CMSC 414 Computer and Network Security Lecture 7 Jonathan Katz.
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CMSC 414 Computer and Network Security Lecture 7 Jonathan Katz
Malleability/chosen-ciphertext security All the public-key encryption schemes we have seen so far are malleable –Given a ciphertext c that encrypts an (unknown) message m, it is possible to generate a ciphertext c’ that encrypts a related message m’ In many scenarios, this is problematic –E.g., auction example; password example Note: the problem is not integrity (there is no integrity in public-key encryption, anyway), but malleability
Malleability/chosen-ciphertext security In the public-key setting, security against chosen- ciphertext attacks is equivalent to non-malleability In general, always use a public-key encryption scheme secure against chosen-ciphertext attacks! –E.g., RSA PKCS #1 v2.1 When using hybrid encryption, if both components are secure against chosen-ciphertext attacks then the combination it also secure against chosen-ciphertext attacks
Basic idea A signer publishes a public key pk –As usual (for now), we assume everyone has a correct copy of pk To sign a message m, the signer uses its private key to generate a signature Anyone can verify that is a valid signature on m with respect to the signer’s public key pk –Since only the signer knows the corresponding private key, we take this to mean the signer has “certified” m Security (informally): no one should be able to generate a valid signature other than the legitimate signer
Prototypical application Software company wants to periodically release patches of its software –Doesn’t want a malicious adversary to be able to change even a single bit of the legitimate path Solution: –Bundle a copy of the company’s public key along with initial copy of the software –Software patches signed (perhaps with a version number) –Do not accept patch unless it comes with a valid signature (and increasing version number)
Signatures vs. MACs Could MACs work in the previous example? –Computing one signature vs. multiple MACs –Public verifiability –Transferability –Non-repudiation Not obtained by MACs!
Functional definition Key generation algorithm: randomized algorithm that outputs (pk, sk) Signing algorithm: –Takes a private key and a message, and outputs a signature; Sign sk (m) Verification algorithm: –Takes a public key, a message, and a signature and outputs a decision bit; b = Vrfy pk (m, ) Correctness: for all (pk, sk), Vrfy pk (m, Sign sk (m)) = 1
Security? Analogous to MACs –Except that adversary is given the signer’s public key (pk, sk) generated at random; adversary given pk Adversary given 1 = Sign sk (m 1 ), …, n = Sign sk (m n ) for m 1, …, m n of its choice Attacker “breaks” the scheme if it outputs a forgery; i.e., (m, ) with: m ≠ m i for all i Vrfy pk (m, ) = 1
“Textbook RSA” signatures Public key (N, e); private key (N, d) To sign message m Z N *, compute = m d mod N To verify signature on message m, check whether e = m mod N Correctness holds… …what about security?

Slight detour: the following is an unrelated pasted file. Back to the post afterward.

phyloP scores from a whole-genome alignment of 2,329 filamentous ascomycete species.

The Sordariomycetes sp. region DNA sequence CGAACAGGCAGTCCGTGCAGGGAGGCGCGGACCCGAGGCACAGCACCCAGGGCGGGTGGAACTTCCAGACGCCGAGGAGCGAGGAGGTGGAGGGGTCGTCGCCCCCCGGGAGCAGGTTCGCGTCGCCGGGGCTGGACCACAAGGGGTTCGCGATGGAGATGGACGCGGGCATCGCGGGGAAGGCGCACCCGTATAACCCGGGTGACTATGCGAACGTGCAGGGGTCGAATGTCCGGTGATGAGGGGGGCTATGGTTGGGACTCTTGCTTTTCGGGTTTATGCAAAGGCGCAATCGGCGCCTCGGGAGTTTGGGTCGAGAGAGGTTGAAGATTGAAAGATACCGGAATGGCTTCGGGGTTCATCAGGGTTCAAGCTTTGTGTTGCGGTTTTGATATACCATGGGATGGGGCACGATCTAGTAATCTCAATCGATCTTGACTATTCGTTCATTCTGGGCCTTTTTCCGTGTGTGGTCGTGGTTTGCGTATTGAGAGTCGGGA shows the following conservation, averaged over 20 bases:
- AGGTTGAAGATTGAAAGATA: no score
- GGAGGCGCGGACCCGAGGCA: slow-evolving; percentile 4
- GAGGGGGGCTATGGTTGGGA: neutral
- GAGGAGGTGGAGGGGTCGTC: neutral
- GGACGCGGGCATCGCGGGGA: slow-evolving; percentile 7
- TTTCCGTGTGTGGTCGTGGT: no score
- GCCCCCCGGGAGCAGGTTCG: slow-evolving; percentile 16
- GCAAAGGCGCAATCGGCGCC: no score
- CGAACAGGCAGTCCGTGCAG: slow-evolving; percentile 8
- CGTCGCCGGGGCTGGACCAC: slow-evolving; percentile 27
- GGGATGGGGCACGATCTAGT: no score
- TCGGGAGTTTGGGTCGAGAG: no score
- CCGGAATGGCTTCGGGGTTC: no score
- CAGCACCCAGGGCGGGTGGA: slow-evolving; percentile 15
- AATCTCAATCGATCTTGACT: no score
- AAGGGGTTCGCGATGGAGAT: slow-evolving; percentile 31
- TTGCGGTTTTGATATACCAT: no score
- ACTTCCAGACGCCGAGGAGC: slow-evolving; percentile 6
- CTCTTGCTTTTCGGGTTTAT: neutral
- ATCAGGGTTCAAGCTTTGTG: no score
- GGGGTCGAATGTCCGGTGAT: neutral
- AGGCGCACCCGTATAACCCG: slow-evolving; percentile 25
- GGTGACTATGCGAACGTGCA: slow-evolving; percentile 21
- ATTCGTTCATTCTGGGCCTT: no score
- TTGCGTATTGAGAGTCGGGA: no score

Security of textbook RSA sigs? Textbook RSA signatures are not secure –Easy to forge a signature on a random message –Easy to forge a signature on a chosen message, given two signatures of the adversary’s choice
Hashed RSA Public key (N, e); private key (N, d) To sign message m, compute = H(m) d mod N To verify signature on a message m, check whether e = H(m) mod N Why does this prevent previous attacks?
Security of hashed RSA Can we prove that hashed RSA is secure? –Take CMSC456! Hashed RSA signatures can be proven secure based on the hardness of the RSA problem, if the hash is modeled as a random function Variants of hashed RSA are used in practice
DSA/DSS signatures Another popular signature scheme, based on the hardness of the discrete logarithm problem –Introduced by NIST in 1992 –US government standard I will not cover the details, but you need to know that it exists
Hash-and-sign Say we have a secure signature scheme for “short” messages (e.g., hashed RSA, DSS, …) –How to extend it for longer messages? Hash and sign –Hash message to short “digest”; sign the digest Used extensively in practice HSign M H(M) sk
Cryptography is not a “magic bullet” Crypto can be difficult to get right –Must be implemented correctly –Need expertise; “a little knowledge can be a dangerous thing…” –Must be integrated from the beginning –Use only standardized algorithms and protocols –No security through obscurity!
Cryptography is not a “magic bullet” Crypto alone cannot solve all security problems –Key management; social engineering; insider attacks –Develop (appropriate) threat/trust models –Need to analyze weak links in the chain… –Adversary may not be able to eavesdrop, but can it: Access your hard drive? See CRT emissions? Go through your trash? –“Side channel attacks” on cryptosystems
Cryptography is not a “magic bullet” Human factors –Crypto needs to be easy to use both for end-users and administrators –Important to educate users about appropriate security practices Need for review, detection, and recovery Security as a process, not a product
Random number generation Do not use “standard” RNGs; use cryptographic RNGs instead E.g., srand/rand in C: –srand(seed) sets state=seed (|state| = 32 bits) –rand(): state = f(state), where f is some linear function return state Generating a 128-bit key using 4 calls to rand() results in a key with only 32 bits of entropy!
More on random number generation Netscape v1.1: –rv = SHA1(pid, ppid, time) –return rv Problem: the input to SHA1 has low entropy